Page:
Ottawa Speeding: Ottawa Police Start New Season Of ‘Project Noisemaker’ With Arrests And Charges

Ottawa police say a motorcyclist faces several charges after a traffic enforcement blitz on Friday night.

Police this week reduced their “Project Noisemaker” enforcement program to tackle speeding and stunt driving, along with excessively noisy vehicles.

On Saturday morning, officers stationed at Strandherd Drive and in Merivale and Meadowlands said Friday night two charges of stunt driving, 20 speeding tickets and three fines for running a red light.

One of the accused stunt drivers was on a motorcycle and was traveling 123 km/h in a 70 km/h zone at Strandherd near Longfields, police said.

Police allege that the driver refused to stop for police and tried to get away before being arrested. The person is also charged with fleeing the police, resisting a peace officer, driving dangerously, driving without insurance, driving with an incorrect driver’s license, as well as charges of not having a muffler and no license plates.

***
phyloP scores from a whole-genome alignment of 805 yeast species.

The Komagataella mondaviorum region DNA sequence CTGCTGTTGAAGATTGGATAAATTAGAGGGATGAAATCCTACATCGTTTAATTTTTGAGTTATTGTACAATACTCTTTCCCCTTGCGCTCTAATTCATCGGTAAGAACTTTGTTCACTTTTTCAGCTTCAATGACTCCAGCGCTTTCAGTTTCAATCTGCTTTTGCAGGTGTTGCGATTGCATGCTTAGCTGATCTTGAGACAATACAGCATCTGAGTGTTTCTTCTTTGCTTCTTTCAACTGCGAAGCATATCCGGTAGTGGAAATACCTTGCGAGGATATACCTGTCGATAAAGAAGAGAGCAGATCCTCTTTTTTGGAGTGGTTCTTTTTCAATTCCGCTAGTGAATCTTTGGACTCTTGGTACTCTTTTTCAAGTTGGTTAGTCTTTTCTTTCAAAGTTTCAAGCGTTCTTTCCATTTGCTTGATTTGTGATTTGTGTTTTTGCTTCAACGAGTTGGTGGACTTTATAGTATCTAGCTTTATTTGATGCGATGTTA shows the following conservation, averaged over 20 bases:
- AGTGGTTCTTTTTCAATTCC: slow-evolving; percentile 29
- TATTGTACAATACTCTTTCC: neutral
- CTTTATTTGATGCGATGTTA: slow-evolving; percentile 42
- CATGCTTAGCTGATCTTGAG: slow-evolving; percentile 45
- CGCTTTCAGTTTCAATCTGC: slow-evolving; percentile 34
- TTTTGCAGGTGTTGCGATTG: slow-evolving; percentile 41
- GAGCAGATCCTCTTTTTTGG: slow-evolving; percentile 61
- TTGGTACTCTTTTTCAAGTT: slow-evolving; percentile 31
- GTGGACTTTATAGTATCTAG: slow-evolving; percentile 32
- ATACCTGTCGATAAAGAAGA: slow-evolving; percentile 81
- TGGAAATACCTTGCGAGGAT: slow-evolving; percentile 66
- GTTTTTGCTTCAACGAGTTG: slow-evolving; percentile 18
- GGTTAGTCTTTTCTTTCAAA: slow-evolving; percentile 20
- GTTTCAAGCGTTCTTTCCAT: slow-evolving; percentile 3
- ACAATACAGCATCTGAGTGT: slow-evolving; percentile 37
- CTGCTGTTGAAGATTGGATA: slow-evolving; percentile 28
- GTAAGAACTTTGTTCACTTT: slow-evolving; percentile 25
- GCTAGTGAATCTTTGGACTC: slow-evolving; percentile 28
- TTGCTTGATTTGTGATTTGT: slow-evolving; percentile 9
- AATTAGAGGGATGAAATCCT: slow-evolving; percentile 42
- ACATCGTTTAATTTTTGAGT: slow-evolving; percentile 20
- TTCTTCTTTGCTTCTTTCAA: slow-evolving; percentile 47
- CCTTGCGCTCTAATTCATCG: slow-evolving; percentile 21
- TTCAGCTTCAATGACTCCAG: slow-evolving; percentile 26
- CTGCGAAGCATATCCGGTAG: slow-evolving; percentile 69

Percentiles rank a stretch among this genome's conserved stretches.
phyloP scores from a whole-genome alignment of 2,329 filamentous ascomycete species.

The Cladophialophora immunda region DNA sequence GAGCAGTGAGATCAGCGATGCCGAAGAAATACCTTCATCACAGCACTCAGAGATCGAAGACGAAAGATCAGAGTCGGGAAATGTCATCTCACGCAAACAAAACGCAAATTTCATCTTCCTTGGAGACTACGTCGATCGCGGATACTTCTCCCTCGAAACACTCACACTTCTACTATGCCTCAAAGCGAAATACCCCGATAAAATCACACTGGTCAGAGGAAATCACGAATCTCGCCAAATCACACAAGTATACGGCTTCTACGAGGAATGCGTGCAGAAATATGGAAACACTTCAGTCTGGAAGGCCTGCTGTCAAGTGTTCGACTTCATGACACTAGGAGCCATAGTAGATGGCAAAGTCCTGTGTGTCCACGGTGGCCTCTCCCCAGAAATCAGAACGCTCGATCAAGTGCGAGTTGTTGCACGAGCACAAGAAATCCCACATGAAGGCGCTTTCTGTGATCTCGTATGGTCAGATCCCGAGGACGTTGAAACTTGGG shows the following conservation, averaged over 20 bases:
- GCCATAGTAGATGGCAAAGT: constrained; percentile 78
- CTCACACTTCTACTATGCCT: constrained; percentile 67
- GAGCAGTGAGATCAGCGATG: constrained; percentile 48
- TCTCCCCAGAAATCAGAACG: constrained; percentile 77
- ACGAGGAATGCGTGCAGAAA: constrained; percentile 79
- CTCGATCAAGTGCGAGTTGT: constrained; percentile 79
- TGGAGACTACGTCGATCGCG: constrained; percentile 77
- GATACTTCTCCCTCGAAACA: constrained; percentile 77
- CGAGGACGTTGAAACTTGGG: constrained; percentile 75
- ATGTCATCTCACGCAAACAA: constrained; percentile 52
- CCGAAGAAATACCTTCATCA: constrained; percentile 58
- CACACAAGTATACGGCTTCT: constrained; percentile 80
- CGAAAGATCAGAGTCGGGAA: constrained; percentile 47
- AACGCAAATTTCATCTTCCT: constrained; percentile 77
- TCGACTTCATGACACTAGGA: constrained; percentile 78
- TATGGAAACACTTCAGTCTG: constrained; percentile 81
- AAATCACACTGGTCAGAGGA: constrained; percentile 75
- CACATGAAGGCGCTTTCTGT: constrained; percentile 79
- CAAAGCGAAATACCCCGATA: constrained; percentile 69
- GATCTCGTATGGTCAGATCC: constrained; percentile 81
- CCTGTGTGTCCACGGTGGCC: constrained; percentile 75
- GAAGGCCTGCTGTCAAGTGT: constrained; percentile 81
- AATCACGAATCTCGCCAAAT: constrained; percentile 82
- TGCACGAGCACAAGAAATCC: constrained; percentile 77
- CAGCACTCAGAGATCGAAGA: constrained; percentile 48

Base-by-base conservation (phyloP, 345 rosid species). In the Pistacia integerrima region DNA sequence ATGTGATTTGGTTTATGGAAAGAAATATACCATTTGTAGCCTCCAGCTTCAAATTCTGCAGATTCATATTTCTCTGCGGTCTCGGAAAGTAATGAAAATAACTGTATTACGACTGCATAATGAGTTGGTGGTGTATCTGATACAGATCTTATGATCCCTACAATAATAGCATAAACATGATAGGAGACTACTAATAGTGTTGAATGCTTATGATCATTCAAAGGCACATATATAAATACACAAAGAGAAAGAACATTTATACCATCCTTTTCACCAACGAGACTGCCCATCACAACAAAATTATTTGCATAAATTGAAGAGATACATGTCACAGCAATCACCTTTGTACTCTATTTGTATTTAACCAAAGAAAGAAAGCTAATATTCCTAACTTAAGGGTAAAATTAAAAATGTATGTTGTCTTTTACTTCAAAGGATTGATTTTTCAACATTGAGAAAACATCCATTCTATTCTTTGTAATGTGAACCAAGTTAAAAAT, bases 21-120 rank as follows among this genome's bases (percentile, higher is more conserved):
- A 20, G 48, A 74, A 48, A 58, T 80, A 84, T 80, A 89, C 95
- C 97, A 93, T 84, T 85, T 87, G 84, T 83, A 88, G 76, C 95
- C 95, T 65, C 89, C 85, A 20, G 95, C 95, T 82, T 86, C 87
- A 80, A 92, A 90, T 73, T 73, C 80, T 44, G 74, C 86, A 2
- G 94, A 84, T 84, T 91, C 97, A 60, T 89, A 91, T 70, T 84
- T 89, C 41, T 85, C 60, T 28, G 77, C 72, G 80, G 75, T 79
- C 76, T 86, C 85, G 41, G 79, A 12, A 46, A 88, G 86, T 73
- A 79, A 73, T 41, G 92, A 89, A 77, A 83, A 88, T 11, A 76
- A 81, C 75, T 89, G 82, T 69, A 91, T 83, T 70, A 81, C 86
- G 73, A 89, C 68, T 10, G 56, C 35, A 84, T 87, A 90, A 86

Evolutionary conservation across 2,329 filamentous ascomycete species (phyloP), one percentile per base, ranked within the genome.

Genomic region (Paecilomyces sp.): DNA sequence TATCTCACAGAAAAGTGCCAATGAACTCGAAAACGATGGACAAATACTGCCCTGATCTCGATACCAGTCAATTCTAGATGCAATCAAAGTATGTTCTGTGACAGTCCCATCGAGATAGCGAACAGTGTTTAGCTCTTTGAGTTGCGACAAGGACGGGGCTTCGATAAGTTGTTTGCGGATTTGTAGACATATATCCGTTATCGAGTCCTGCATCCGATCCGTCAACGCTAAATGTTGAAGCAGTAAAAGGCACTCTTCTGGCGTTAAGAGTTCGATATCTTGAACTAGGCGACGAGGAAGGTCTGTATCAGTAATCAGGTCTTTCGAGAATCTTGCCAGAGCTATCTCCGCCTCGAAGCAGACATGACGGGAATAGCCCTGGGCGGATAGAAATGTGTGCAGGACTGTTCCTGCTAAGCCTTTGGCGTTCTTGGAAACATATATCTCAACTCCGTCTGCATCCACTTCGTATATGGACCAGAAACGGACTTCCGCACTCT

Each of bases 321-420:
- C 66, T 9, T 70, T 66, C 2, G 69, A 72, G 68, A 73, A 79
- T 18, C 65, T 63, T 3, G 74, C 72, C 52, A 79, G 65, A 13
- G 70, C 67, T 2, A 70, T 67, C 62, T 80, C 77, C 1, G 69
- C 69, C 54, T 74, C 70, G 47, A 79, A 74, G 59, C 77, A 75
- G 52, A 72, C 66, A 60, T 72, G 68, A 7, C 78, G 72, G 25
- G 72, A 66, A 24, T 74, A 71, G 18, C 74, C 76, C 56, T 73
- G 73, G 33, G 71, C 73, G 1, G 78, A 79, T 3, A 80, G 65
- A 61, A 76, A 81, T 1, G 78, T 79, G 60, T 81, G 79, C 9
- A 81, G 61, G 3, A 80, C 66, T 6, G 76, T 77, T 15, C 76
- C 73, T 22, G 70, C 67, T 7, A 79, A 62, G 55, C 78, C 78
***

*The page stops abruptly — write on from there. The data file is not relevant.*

Last year, police imposed 157 stunt driving fines as part of “Project Noisemaker,” up from 78 in 2020. Police also handed out nearly 1,200 speeding fines and 175 noise-related fines in 2021.

Stunt driving costs are paid when a driver drives faster than 40 km/h on roads with a speed limit of less than 80 km/h, or when a driver drives faster than 50 km/h on roads with a maximum speed of more than 80 km/h. Each load comes with a 30-day automatic roadside license suspension and a 14-day vehicle impoundment.

Police are encouraging residents to file traffic complaints through the Ottawa Police Department’s online reporting tool.

“This information will be used by traffic cops to monitor drivers who regularly disregard posted speed limits, to show them how reckless and dangerous their actions are to change their behavior,” police said in a press release on Friday. “The information also enables agents to strategically deploy in locations where data analytics offer the greatest opportunity for improving security through enforcement.”

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